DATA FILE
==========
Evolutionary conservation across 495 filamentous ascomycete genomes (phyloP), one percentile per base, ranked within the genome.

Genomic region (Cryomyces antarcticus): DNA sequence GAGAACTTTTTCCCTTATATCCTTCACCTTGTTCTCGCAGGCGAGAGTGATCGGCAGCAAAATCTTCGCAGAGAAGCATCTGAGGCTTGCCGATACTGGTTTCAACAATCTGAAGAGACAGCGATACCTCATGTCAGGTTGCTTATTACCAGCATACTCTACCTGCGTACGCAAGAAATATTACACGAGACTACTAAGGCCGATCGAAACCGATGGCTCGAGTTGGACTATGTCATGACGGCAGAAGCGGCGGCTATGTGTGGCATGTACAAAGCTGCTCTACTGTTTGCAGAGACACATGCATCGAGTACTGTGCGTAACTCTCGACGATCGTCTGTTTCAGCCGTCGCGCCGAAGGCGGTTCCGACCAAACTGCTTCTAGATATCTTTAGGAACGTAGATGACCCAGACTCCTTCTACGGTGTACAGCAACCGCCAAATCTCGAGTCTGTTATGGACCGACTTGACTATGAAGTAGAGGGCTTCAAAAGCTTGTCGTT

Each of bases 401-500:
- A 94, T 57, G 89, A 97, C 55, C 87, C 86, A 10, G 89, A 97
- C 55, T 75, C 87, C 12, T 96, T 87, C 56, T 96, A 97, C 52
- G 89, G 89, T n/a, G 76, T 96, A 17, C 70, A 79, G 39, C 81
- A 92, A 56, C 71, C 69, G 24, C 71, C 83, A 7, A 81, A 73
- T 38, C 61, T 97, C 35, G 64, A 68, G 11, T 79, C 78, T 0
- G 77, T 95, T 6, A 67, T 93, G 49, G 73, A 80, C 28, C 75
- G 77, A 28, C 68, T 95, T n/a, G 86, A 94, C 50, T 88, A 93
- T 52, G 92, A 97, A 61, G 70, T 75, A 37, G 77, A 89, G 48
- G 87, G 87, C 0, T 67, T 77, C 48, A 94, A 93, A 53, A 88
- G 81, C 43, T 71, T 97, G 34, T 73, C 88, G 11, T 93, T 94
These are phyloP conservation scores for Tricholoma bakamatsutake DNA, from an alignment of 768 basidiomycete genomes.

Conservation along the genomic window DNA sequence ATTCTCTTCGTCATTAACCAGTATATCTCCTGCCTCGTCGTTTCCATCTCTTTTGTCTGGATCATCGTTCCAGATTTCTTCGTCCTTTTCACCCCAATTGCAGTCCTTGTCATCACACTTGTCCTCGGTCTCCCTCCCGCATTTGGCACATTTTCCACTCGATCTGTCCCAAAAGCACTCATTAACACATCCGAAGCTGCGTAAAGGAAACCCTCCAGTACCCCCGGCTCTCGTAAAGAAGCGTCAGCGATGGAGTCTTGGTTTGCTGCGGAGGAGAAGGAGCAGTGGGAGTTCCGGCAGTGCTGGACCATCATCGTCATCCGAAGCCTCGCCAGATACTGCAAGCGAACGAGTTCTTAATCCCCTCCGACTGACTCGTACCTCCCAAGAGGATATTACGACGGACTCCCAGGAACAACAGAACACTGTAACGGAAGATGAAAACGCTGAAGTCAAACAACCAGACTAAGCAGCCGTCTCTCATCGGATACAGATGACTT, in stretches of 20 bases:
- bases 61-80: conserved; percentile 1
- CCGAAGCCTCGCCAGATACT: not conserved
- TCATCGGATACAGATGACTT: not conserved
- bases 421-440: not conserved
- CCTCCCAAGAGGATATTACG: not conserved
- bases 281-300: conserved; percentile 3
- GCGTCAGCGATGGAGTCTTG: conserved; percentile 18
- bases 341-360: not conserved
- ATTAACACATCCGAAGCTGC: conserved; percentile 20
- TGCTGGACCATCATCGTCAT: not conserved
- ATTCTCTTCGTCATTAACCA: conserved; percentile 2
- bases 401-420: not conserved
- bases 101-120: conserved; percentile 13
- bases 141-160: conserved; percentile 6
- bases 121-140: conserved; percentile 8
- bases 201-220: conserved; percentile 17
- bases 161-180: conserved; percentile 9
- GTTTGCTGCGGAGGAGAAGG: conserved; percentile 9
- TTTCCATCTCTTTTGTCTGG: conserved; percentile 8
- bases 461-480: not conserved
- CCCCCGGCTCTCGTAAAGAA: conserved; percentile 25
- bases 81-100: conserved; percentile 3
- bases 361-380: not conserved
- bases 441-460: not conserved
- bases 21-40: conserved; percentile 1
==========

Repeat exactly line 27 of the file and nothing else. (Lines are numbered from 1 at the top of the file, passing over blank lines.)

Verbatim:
- bases 401-420: not conserved